The Corner


Help the New Britain Rock Cats Find a Name Worthy of Connecticut

Connecticut — my home state, and the finest state in the union — has no professional sports team. So we have to take minor-league baseball very seriously: The closest we get to the big leagues is a Colorado Rockies Double-A affiliate, the New Britain Rock Cats. “Rock Cats” is an awful name; fortunately, the team is moving to Hartford and being rechristened. This is a big moment for the Nutmeg State.

Public opinion has been solicited in choosing the new name. So far, the catastrophically awful “top ten” choices include the “river hogs,” the “screech owls,” the “blue frogs,” and the “yard goats.” If you don’t follow minor-league sports, you probably don’t realize that giving minor-league teams stupid names is sort of a tradition — my local minor-league hockey team is called the “Sound Tigers” — but this “top ten” list goes too far. Something has to be done.

Connecticut is stuffed with history and character; the Rock Cats’ owners could probably find something more appropriate than random combinations of animal names and nouns. For instance: Only one man signed all four of America’s founding documents: Connecticut’s Roger Sherman, who was described by Thomas Jefferson as “a man who never said a foolish thing in his life.” How about the “Hartford Shermans”? There’s precedent for that: The Cleveland Browns aren’t named after the color, but after legendary football coach Paul Brown. How about using Connecticut’s “state hero,” Nathan Hale — the “Hartford Halers”? This would be especially poignant, because Connecticut’s last major-league team was hockey’s “Hartford Whalers.”

Connecticut set the national standard in abolitionism, through native son Henry Ward Beecher, and his sister, Harriet Beecher Stowe. How about the “Hartford Beechers”? “Beecher’s Bibles,” as you may recall, were the Sharps rifles that Beecher shipped to Bleeding Kansas for John Brown and the Free-Staters. Connecticut has always been an arsenal of democracy. We were the birth place of Winchester: How about the “Hartford Repeaters”? Colt was actually founded in Hartford — how about the “Hartford Peacemakers”? (That would be a particularly appropriate baseball name; before NASA moved to Texas, the Houston Astros were the Houston Colt .45s.)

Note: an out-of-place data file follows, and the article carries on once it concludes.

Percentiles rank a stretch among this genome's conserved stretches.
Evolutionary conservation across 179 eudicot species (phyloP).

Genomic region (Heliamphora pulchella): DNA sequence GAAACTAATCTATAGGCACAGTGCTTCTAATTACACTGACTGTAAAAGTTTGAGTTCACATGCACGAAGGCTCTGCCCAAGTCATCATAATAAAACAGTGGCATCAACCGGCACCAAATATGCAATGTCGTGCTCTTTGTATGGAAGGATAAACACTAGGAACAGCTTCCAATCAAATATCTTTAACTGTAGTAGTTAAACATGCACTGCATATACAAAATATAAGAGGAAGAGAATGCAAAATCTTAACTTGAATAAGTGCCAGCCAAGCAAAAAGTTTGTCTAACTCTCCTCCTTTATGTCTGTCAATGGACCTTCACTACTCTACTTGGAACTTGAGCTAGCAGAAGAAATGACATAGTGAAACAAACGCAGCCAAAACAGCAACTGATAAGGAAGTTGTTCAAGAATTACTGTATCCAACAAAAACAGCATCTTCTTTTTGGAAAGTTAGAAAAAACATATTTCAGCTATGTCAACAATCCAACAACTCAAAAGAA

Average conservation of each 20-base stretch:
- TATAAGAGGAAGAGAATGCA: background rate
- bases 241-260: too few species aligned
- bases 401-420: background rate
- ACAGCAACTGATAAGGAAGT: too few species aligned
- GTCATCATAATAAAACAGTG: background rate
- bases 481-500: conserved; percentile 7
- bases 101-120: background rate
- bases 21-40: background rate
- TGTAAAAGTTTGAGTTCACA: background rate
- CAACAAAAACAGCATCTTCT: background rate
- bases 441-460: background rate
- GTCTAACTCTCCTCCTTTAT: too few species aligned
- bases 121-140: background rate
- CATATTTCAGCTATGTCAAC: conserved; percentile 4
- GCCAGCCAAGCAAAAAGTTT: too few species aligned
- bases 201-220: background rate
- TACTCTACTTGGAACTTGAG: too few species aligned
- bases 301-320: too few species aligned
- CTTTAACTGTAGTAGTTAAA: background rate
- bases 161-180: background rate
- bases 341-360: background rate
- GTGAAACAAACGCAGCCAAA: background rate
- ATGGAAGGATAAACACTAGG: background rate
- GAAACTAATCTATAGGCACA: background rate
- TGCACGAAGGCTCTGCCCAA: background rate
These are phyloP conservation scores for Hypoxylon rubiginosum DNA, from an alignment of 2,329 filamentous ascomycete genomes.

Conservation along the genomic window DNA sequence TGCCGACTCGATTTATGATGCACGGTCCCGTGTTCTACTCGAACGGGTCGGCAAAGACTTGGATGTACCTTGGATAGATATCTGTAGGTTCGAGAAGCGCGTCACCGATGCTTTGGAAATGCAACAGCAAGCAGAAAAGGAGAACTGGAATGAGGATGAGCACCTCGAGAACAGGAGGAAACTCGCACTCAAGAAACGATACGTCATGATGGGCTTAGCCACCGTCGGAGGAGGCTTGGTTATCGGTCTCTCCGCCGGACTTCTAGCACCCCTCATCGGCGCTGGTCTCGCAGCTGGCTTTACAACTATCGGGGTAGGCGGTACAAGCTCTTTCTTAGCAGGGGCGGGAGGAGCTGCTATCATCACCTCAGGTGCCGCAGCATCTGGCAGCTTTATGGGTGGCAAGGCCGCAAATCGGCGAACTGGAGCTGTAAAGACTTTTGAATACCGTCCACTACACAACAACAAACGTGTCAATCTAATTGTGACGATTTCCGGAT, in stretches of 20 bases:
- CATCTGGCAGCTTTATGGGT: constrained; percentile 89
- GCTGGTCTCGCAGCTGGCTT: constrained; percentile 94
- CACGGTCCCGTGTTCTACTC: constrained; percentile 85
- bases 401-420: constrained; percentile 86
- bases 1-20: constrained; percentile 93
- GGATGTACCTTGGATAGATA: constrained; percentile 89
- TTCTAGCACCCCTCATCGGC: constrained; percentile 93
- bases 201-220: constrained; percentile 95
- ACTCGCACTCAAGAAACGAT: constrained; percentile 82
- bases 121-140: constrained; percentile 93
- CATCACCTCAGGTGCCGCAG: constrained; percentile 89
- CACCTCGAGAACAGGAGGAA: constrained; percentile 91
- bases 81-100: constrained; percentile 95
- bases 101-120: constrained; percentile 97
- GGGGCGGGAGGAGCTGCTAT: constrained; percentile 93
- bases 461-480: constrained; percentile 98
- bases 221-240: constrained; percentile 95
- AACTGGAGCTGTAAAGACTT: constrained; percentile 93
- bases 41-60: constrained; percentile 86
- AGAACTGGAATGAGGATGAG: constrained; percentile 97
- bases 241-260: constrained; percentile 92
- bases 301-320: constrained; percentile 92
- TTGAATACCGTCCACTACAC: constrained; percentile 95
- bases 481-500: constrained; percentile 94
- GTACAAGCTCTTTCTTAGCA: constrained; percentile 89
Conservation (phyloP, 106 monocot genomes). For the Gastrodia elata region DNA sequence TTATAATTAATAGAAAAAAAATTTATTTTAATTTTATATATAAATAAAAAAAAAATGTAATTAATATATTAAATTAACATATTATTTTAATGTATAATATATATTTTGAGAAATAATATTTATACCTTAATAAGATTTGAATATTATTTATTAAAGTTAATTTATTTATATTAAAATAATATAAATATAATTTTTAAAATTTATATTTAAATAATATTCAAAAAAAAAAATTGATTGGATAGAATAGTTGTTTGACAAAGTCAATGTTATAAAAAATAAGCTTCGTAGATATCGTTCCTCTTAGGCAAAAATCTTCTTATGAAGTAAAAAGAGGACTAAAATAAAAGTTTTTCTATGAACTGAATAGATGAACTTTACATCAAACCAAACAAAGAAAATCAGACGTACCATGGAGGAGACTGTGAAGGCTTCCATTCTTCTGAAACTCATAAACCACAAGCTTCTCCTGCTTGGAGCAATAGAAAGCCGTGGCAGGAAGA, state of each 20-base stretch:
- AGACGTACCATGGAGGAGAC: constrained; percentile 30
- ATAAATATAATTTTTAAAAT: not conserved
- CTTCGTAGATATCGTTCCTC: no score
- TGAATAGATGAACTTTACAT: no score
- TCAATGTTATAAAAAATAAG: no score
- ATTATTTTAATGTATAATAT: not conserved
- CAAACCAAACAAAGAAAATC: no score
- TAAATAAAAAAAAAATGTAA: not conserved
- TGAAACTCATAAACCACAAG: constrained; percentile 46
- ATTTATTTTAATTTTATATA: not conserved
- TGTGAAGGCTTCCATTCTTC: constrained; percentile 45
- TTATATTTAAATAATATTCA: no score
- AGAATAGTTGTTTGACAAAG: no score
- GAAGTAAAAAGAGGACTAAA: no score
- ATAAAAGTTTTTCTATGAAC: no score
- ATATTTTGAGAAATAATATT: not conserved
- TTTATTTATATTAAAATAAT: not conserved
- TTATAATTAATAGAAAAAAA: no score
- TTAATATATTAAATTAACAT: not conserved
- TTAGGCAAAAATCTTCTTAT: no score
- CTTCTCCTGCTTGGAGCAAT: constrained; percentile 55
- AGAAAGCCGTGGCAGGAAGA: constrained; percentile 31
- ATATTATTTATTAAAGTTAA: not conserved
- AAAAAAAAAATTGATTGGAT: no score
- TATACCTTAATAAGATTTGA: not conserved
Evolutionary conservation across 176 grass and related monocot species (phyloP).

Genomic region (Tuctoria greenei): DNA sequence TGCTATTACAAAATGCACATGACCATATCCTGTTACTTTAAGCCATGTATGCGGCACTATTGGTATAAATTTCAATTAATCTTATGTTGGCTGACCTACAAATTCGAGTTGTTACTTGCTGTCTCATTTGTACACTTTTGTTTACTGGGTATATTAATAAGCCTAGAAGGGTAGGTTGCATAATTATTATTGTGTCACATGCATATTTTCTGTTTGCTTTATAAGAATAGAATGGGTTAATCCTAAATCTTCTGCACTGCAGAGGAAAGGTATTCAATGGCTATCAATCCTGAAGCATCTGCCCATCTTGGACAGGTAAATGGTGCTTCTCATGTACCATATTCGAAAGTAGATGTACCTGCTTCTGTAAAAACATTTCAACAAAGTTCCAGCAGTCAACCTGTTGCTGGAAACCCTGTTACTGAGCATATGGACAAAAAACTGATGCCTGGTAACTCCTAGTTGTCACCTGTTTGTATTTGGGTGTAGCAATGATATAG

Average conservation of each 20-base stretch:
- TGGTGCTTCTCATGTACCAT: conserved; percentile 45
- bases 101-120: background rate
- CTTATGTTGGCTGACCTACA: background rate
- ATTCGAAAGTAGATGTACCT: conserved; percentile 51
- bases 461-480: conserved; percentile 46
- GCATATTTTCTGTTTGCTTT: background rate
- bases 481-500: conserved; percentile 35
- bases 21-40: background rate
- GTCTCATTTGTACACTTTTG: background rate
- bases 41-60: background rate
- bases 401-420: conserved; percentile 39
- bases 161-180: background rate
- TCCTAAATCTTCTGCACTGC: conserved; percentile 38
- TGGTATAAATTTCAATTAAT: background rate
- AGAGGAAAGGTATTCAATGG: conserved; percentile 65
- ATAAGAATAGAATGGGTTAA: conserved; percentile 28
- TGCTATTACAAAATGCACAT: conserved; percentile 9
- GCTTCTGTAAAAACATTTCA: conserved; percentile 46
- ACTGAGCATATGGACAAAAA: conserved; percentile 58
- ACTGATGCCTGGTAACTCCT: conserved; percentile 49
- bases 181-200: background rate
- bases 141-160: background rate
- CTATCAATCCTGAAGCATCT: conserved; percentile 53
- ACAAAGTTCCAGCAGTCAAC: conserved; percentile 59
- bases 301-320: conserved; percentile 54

We could even draw from Connecticut’s intellectual arsenal of democracy, and name the team the “Hartford Buckleys.” But it might be better to save that for the day Major League Baseball comes to New Haven.

To my fellow Nutmeggers, I say we have been treated as second-class sports fans for too long; too long have we borne the yoke of stupid sports names. Our history and canon of great men are second to none. Our fauna, however, do not include “river hogs” or “yard goats.”

To the rest of the country, I’ll point out that this is your fight too. Unless you want your next minor-league team to be named the “Puce Parrots” or the “Pond Turkeys.”

The “New Britain Rock Cats,” the team to be renamed, is on Facebook, and on Twitter @RockCats. Don’t let our sports names go gentle into that good night.

Josh GelernterJosh Gelernter is a former columnist for NRO, and a frequent contributor to The Weekly Standard.


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